These were the exact words of an electronic statement titled, "Petition Statement Petitioning Ambassador George M. Weah to contest the coming 2011 elections on the ticket of the Congress for Democratic Change as, President..." now in the possession of this paper.

There were no names attached to the "petition" but it described the petitioners as "leaders and regulars of impoverished grassroots communities stretching across our urban and rural scenery" that were the victims of the failed policies of the Sirleaf Administration.

Amongst several reasons, the petitioners said they were petitioning Mr. Weah to run for president because they trusted in his ability to restore their human dignity, rebuild the nation's damaged infrastructures, construct more access roads and highways and decongest the capital city, Monrovia by creating jobs and other incentives for the poor to return to their places of original abode.

"Mr. Weah, we believe you can lead us because in you we see passion for national transformation, and sensitivity to feed the hungry. Your message of peace and stability after the controversial 2005 elections is a testament of your commitment to put Liberia first, above any selfish interest," they the petitioners said.

Meanwhile, the petitioners who said they were now satisfied with Weah's academic achievement have set for him 24 'crucial' principles to use as bedrock for his administration's economic and social policies and challenges to prioritize in meeting the immediate needs of the people for 'better Liberia'.

The petitioners said one crucial principle they would like for Mr. Weah to make part of his administration's governing policy was "a lean and cost effective governmental machinery and a reduction in the complex of legal and regulatory processes that shackle and blunt entrepreneurial initiatives".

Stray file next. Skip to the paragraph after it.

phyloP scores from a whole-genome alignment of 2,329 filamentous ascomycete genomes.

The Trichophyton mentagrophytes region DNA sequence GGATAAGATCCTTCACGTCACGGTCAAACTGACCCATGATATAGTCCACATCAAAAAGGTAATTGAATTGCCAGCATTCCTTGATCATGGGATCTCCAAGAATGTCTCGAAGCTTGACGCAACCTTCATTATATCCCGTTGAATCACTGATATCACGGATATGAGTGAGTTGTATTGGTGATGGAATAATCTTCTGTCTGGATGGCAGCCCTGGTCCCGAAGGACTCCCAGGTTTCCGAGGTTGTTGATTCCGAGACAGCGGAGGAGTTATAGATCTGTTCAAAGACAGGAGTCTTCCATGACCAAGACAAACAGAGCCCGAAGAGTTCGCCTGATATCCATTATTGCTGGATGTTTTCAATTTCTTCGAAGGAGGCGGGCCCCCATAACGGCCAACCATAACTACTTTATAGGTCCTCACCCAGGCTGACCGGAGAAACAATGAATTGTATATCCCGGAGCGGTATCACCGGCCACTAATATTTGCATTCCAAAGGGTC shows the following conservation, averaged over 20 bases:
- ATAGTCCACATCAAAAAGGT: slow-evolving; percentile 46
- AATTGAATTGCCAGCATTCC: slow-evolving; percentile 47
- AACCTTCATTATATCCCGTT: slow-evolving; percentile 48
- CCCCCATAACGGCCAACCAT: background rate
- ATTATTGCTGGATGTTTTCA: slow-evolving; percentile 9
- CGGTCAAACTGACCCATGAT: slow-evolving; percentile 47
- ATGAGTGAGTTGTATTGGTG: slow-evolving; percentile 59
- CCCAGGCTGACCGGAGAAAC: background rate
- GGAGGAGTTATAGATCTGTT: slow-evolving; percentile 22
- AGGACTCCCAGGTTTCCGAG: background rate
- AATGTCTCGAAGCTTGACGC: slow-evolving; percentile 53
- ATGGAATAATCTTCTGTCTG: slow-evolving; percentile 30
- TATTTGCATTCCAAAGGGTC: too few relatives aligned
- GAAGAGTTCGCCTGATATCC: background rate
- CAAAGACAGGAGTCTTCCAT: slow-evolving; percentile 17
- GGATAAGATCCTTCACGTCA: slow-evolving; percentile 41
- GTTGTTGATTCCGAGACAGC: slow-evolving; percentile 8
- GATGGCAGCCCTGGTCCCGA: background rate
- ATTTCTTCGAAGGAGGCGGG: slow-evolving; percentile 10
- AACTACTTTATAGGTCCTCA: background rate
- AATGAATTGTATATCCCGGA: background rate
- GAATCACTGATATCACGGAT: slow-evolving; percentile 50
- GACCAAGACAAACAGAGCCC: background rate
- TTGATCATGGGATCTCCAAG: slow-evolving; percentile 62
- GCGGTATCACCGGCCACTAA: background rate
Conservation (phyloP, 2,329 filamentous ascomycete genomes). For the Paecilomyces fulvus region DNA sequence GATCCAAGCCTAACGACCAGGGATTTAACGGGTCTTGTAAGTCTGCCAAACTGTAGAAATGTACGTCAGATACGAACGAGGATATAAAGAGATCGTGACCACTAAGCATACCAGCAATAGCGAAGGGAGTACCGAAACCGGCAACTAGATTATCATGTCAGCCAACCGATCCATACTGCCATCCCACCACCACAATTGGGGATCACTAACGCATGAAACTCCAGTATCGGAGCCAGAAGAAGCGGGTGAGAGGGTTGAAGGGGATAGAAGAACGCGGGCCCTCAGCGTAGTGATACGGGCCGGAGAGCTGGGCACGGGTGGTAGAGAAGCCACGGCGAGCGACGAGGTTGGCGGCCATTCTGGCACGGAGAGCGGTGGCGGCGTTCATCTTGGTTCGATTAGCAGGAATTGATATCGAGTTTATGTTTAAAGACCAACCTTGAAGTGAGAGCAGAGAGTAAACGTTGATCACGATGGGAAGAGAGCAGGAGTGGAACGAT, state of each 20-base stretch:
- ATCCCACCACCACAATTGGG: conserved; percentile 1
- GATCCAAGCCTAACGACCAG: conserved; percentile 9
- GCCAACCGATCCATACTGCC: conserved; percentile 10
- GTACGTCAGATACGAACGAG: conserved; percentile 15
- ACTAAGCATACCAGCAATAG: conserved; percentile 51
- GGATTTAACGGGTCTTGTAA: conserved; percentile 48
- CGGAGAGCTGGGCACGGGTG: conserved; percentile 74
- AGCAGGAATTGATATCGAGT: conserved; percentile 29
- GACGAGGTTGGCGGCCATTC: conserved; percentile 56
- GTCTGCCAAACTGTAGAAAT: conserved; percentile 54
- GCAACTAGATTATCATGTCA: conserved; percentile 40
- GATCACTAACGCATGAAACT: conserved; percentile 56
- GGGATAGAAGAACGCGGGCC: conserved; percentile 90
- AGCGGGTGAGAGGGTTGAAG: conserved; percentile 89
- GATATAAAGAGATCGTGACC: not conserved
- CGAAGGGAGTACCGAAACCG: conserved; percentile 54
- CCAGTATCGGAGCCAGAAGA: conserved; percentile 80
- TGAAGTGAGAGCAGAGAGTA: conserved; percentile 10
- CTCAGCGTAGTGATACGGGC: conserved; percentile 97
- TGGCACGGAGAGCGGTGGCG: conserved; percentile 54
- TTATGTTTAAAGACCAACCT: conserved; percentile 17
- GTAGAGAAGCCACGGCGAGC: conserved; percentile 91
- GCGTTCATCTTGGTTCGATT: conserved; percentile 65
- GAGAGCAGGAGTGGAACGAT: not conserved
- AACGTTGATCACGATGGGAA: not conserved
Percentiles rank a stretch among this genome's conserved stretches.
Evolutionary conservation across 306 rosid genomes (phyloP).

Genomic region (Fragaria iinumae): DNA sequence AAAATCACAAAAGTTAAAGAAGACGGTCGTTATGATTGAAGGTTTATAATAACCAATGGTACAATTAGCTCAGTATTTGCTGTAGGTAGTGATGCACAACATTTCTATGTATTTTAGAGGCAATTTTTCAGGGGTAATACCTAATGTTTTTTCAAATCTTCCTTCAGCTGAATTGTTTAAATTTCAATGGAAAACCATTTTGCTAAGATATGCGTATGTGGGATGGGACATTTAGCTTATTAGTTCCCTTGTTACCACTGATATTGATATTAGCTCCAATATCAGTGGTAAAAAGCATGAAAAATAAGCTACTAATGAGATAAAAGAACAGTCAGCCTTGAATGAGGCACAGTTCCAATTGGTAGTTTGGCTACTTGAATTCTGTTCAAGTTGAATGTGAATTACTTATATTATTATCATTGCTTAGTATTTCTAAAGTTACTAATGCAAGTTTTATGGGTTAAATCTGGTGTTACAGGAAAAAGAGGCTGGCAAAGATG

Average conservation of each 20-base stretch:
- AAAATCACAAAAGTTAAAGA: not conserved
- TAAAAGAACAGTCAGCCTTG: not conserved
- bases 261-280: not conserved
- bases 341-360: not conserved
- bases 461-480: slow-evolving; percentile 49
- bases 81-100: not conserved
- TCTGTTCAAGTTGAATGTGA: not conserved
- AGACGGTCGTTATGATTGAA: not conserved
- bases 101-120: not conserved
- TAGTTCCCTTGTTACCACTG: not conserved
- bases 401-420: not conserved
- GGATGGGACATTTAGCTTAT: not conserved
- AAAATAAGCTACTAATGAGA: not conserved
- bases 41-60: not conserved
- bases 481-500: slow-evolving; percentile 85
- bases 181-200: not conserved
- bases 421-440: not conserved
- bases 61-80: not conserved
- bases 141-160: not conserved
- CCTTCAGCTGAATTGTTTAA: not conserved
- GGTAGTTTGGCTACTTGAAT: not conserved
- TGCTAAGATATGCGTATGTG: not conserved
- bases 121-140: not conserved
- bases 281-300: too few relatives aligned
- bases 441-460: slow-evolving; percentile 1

They said they wanted to see also the blending of cost-effective government machinery with the overhauling of the financial sector, the launch of an effective clean-up campaign against intrinsic corruption paralyzing system, and the strengthening of the General Auditing Commission (GAC).

With what they called a "sharpened attack on poverty" they say, they would like to see a government policy that promotes national unity and stability in order to strengthen commitment to international and regional obligations.

They say as the Weah Administration comes to power, it should beware of the challenges low growth rate, excessive taxation, and high costs of living pose to national peace and progress.

Also to watch out for, the petitioners said, were low agricultural production, the lack of manufacturing industries in the country, the high levels of unemployment and underemployment, and the fragility of the society, amongst others.